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Core to Commonplace: The evolution of Egypt’s blogosphere
Core to Commonplace: The evolution of Egypt’s blogosphere
Many bloggers, furthermore, were able to build credentials via their blogging to get positions freelancing. As several bloggers noted, many of the youth working with independent news media like al-Dustur, AMAY, Ikhwanweb and al-Jazeera Talk started as bloggers then became journalists. Brotherhood bloggers said they felt compelled in many cases to freelance on the side of their studies because the organizaion does not have its own newspaper or channel.lix “The media are the greates
Monday, September 29,2008 13:35
by Courtney C. Radsch Arab Media & Society

Over the past five years there have been three identifiable stages in the development of the Egyptian blogosphere, each shaped by key episodes of contention. These episodes, which pitted political movements against the state, reveal the mechanisms by which virtual media power is transformed into moments of political struggle through activism, newsmaking, and online interaction.[i]

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The first stage is the Experimentation Phase, in which a few dozen Egyptians discovered and tinkered with a new publishing platform. These early adopters formed the core of the Egyptian blogosphere in its early stages and have become a blogger “elite” by influencing the mainstream media and fellow bloggers. This was followed by an Activist Phase, during which many bloggers became activists and activists became bloggers. Although not every blogger was an activist or vice versa, blogs gained exposure because of their role in political movements like Kifaya and the attention of mainstream media and human rights organizations. By the end of 2006 the blogosphere had grown exponentially, the Muslim Brotherhood built a noticeable presence and Kifaya was loosing its momentum.  By this time the blogosphere was entering its third phase, the Diversification and Fragmentation Phase. From late 2006 through the present the Egyptian blogosphere expanded to include thousands of Egyptians and the subaltern was pushed into the public realm. During this phase one can distinguish virtual enclaves or communities of bloggers that tend to engage primarily, though certainly not exclusively, with each other, such as activists, Leftists, Muslim Brotherhood, cultural and poetic bloggers, Copts, Bahai, homosexuals, Salafis, social commentators and personal bloggers.

Antecedents and conditions

Egypt got connected to the Internet in 1993.[ii] In 2003 Egypt had 3 million internet users and nearly double that number of mobile phone subscribers; by 2005 the number of internet users had jumped to 5 million and mobile subscribers to more than 13 million,[iii] though connectivity numbers are inherently difficult to obtain because of the lack of data collection and the characteristics of Internet use in Egypt.[iv] Such figures also tend to discount the impact of public places like internet cafes, libraries, and schools that offer access.[v] In 2004 there were about 400 internet cafes in Cairo and high-speed DSL connections at home could be had for $50;[vi] by 2008 internet cafes were prolific and DSL had dropped to between $10 to $22 depending on the speed.  Home computers and laptops were common and taken for granted among the middle and upper classes.[vii]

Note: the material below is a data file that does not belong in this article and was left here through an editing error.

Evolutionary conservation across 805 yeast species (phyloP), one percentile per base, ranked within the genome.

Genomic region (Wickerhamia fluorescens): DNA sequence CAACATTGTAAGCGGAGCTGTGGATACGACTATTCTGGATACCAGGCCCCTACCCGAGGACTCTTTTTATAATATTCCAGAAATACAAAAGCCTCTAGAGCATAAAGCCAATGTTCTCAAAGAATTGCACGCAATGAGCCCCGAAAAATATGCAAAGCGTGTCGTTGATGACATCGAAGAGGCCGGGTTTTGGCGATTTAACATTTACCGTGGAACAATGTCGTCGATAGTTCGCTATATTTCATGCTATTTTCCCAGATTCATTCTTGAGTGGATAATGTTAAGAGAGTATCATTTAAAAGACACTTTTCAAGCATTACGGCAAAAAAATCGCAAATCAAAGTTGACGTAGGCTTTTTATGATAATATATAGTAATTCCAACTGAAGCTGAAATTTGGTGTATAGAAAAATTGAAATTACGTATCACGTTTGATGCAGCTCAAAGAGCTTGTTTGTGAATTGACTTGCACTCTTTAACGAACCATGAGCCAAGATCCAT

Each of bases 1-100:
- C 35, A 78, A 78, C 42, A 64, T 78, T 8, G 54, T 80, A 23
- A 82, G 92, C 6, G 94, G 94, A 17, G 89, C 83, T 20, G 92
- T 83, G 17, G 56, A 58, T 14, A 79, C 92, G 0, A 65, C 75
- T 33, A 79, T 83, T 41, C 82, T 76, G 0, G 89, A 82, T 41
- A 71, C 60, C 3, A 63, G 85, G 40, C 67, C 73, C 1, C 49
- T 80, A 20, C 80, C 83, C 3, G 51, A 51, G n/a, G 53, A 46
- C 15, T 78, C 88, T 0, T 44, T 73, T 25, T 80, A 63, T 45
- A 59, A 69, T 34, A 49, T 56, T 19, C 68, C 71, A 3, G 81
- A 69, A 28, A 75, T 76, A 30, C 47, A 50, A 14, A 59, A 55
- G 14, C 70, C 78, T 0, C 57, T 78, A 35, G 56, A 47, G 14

Online web diaries began gaining popularity in 1998 and became available to the general public in 1999 when Pyra Labs developed software that helped people publish online without needing to know any special programming or coding, although it did not become a popular platform until Google purchased the company in 2002. Until the late 1990s publishing in Arabic was technically difficult, but by the turn of the new millennium efforts at facilitating computerized communication in the Arabic language had made great strides.  Blogspot, the most popular blogging platform, enabled Arabic script in its posts and its simple user interface meant that anyone, even those with little technological literacy, could create a blog.  Online forums, the predecessor to blogs, were popular among many Internet users in Egypt.  Many of the core bloggers had participated in them. By the time blogging platforms like Blogspot started to become popular their generation was already becoming familiar with email, online forums, and other technologies that by the third phase had become a relatively common part of daily life in the middle class.